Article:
It didn’t go ask I planned. I ended up baking some of the pieces for an hour, and the rest for the 30 minutes, but none of them are fully dry. One piece was even damp to the touch after baking. I’m going to air dry them for another day or two, then I will bake them again. Hopefully it will work.

Testing Mycelium Step 3 (Part 1)

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  • Post published:October 27, 2019
  • Post category:Blog

Today I removed the mycelium test pieces from their molds and set them out to dry. Removing the planter proved extremely difficult until I realized that hitting the mold with a mallet in the same spot over and over would release the opposite side, and I had previously been rotating the piece around.

I weighed each piece to determine their wet mass, that way I will be able to weigh them again once they have dried to make sure they are about a third of their original weight, meaning that they are fully dry.

The piece need to dry in open air for 1 or 2 days before I can put them in the oven. And once I do, I will be able to see how the final piece turned out.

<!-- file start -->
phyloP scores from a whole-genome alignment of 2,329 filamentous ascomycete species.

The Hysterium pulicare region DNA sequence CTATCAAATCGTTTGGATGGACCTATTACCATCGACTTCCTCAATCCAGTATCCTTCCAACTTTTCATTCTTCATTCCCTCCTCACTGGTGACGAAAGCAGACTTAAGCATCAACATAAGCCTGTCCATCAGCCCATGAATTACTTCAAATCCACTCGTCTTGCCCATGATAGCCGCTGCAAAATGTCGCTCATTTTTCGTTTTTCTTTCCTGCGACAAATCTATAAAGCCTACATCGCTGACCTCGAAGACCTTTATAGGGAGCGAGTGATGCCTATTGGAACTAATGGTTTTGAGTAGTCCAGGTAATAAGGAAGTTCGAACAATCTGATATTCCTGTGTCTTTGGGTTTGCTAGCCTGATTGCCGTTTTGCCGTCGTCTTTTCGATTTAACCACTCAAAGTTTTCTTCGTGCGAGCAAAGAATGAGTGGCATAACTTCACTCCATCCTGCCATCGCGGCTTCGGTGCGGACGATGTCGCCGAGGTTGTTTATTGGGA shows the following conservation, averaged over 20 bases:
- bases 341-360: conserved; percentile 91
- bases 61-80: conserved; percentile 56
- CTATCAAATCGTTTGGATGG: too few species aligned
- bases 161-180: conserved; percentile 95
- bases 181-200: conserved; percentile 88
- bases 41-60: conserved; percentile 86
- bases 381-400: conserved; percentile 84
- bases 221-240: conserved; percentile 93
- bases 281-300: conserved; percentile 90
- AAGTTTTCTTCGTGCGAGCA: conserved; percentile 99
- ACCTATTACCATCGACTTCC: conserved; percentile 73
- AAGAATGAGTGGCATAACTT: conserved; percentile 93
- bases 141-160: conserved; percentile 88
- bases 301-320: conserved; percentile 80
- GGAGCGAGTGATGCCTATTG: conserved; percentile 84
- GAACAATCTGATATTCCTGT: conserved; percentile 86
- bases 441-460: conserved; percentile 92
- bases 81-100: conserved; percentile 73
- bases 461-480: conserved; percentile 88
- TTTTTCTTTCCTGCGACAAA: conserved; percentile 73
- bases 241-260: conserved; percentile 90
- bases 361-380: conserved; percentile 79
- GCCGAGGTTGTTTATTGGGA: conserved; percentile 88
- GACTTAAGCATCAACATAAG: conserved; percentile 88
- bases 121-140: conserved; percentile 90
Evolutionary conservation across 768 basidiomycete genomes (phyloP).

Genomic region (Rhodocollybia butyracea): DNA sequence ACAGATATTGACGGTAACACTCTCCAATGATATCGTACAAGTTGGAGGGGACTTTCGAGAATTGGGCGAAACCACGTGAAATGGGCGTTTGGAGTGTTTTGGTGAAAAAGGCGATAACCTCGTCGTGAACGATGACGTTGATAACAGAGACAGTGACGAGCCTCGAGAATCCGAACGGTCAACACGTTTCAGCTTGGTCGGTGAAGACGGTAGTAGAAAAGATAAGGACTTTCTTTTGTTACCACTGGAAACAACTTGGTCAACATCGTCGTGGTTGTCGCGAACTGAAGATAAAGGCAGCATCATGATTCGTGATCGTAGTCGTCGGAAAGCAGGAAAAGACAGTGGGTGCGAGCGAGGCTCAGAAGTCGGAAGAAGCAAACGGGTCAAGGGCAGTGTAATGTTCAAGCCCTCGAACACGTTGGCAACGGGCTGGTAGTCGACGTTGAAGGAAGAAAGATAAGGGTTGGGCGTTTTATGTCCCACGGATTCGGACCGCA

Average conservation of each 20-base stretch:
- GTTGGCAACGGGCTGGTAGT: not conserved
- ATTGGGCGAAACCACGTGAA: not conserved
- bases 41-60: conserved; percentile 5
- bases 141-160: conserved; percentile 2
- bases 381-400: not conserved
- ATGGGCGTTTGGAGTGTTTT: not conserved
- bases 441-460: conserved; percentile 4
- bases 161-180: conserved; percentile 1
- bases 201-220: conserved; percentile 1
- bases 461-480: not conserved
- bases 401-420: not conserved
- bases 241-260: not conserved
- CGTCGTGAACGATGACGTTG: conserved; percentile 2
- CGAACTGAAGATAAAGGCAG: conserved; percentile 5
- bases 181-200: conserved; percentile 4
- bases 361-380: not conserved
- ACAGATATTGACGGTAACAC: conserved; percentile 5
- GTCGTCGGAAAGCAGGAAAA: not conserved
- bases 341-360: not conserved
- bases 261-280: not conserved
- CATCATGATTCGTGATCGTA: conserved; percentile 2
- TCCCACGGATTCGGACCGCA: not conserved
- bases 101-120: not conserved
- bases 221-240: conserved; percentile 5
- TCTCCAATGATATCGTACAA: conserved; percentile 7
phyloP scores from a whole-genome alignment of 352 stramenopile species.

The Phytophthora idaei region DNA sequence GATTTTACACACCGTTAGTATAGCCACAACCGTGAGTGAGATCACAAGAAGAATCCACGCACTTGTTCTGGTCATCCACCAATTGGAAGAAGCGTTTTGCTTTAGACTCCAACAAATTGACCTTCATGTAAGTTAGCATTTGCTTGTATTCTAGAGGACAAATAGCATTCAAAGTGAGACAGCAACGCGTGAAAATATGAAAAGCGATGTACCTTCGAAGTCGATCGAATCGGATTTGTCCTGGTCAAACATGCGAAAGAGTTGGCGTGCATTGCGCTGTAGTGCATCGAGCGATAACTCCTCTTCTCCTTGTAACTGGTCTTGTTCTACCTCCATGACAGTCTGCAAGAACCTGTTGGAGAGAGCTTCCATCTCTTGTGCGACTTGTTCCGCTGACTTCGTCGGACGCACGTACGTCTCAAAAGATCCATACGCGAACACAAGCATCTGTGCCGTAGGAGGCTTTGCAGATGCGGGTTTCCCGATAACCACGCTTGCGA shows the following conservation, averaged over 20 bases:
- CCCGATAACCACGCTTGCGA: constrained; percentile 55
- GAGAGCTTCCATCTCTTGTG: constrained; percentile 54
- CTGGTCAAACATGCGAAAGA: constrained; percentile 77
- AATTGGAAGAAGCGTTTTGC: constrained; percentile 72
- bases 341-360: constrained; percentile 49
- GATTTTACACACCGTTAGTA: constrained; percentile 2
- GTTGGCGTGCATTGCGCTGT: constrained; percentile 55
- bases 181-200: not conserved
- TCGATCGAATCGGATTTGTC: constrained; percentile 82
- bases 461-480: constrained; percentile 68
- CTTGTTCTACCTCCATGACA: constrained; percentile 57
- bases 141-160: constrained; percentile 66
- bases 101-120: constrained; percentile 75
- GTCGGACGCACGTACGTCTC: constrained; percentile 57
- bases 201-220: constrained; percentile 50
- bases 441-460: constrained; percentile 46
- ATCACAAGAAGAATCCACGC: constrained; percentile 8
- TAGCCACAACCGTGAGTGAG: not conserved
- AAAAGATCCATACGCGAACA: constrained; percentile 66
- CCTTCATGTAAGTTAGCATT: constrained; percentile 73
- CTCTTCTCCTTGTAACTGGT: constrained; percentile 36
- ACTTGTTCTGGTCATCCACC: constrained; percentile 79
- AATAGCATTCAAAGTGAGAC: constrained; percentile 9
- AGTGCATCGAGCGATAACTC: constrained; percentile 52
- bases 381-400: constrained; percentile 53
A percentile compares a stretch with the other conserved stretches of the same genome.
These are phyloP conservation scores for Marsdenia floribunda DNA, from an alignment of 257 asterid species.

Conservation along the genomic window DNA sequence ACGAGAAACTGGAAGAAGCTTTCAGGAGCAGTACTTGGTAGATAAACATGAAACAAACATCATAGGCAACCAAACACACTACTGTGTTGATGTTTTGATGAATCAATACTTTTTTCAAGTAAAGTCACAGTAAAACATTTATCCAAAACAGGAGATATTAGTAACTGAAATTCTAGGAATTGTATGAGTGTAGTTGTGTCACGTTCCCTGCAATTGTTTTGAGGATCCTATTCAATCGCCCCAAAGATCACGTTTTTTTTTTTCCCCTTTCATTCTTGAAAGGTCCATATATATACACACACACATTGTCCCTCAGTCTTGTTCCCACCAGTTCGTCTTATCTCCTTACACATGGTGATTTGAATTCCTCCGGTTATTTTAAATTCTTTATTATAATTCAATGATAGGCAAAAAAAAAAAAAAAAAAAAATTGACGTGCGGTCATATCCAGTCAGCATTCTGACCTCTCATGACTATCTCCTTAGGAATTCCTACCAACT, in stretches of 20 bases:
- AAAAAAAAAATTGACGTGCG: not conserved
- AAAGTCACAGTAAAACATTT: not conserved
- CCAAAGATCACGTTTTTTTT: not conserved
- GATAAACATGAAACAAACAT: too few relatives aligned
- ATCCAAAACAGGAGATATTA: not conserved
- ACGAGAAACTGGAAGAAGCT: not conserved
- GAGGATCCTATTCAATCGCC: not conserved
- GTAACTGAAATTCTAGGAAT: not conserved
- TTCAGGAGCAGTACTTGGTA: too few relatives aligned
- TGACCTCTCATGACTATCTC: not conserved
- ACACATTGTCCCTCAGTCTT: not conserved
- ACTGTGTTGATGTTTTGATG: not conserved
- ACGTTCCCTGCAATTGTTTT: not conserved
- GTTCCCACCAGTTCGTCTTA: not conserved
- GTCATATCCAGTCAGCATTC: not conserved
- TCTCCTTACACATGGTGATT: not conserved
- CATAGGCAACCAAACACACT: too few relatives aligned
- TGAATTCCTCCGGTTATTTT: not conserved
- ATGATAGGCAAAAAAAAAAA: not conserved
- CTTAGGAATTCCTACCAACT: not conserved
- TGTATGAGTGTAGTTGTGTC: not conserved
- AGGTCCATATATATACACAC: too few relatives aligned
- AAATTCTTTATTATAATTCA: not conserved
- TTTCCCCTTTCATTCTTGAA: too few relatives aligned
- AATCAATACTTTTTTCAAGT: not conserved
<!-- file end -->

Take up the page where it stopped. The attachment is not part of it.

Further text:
Testing Mycelium Step 2

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  • Post published:October 20, 2019
  • Post category:Blog

Today I completed step two of the mycelium growth process for testing. I removed the mycelium out of its filter bag where it had been starting to grow for 5 days. I crumbled all of it up, added flour, and then split it in half to add the sculpting mix to half of it. I hope it was grown enough, because I left it for 5 days and the instructions said 4-5, but the outside was not all white, and it was really easy to crumble.